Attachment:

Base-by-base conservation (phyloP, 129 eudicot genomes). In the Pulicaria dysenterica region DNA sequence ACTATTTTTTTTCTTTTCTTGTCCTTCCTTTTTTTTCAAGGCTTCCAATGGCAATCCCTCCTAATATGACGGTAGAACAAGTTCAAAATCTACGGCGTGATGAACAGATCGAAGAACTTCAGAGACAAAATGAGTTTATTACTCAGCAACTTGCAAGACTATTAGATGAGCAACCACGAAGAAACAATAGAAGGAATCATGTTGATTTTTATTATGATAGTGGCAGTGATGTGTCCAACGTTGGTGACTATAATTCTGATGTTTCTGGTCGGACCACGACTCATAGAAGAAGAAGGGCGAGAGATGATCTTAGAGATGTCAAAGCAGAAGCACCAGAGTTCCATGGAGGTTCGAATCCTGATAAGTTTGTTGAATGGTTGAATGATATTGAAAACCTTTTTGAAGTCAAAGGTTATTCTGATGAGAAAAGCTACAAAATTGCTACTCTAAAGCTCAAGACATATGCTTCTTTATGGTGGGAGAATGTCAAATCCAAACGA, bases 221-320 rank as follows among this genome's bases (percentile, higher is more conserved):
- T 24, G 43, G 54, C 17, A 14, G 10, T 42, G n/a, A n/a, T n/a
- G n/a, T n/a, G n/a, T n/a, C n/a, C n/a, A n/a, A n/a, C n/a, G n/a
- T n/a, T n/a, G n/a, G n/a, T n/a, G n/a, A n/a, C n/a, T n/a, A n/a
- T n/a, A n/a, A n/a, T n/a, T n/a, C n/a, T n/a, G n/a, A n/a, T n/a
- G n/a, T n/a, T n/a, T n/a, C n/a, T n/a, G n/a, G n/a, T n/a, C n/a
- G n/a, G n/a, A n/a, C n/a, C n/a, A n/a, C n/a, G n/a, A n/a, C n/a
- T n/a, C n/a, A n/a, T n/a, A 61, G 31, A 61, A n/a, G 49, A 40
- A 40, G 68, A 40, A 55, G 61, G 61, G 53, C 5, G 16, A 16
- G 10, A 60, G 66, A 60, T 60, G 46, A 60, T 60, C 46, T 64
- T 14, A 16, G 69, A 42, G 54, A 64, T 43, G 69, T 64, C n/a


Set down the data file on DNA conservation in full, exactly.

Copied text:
Base-by-base conservation (phyloP, 129 eudicot genomes). In the Pulicaria dysenterica region DNA sequence ACTATTTTTTTTCTTTTCTTGTCCTTCCTTTTTTTTCAAGGCTTCCAATGGCAATCCCTCCTAATATGACGGTAGAACAAGTTCAAAATCTACGGCGTGATGAACAGATCGAAGAACTTCAGAGACAAAATGAGTTTATTACTCAGCAACTTGCAAGACTATTAGATGAGCAACCACGAAGAAACAATAGAAGGAATCATGTTGATTTTTATTATGATAGTGGCAGTGATGTGTCCAACGTTGGTGACTATAATTCTGATGTTTCTGGTCGGACCACGACTCATAGAAGAAGAAGGGCGAGAGATGATCTTAGAGATGTCAAAGCAGAAGCACCAGAGTTCCATGGAGGTTCGAATCCTGATAAGTTTGTTGAATGGTTGAATGATATTGAAAACCTTTTTGAAGTCAAAGGTTATTCTGATGAGAAAAGCTACAAAATTGCTACTCTAAAGCTCAAGACATATGCTTCTTTATGGTGGGAGAATGTCAAATCCAAACGA, bases 221-320 rank as follows among this genome's bases (percentile, higher is more conserved):
- T 24, G 43, G 54, C 17, A 14, G 10, T 42, G n/a, A n/a, T n/a
- G n/a, T n/a, G n/a, T n/a, C n/a, C n/a, A n/a, A n/a, C n/a, G n/a
- T n/a, T n/a, G n/a, G n/a, T n/a, G n/a, A n/a, C n/a, T n/a, A n/a
- T n/a, A n/a, A n/a, T n/a, T n/a, C n/a, T n/a, G n/a, A n/a, T n/a
- G n/a, T n/a, T n/a, T n/a, C n/a, T n/a, G n/a, G n/a, T n/a, C n/a
- G n/a, G n/a, A n/a, C n/a, C n/a, A n/a, C n/a, G n/a, A n/a, C n/a
- T n/a, C n/a, A n/a, T n/a, A 61, G 31, A 61, A n/a, G 49, A 40
- A 40, G 68, A 40, A 55, G 61, G 61, G 53, C 5, G 16, A 16
- G 10, A 60, G 66, A 60, T 60, G 46, A 60, T 60, C 46, T 64
- T 14, A 16, G 69, A 42, G 54, A 64, T 43, G 69, T 64, C n/a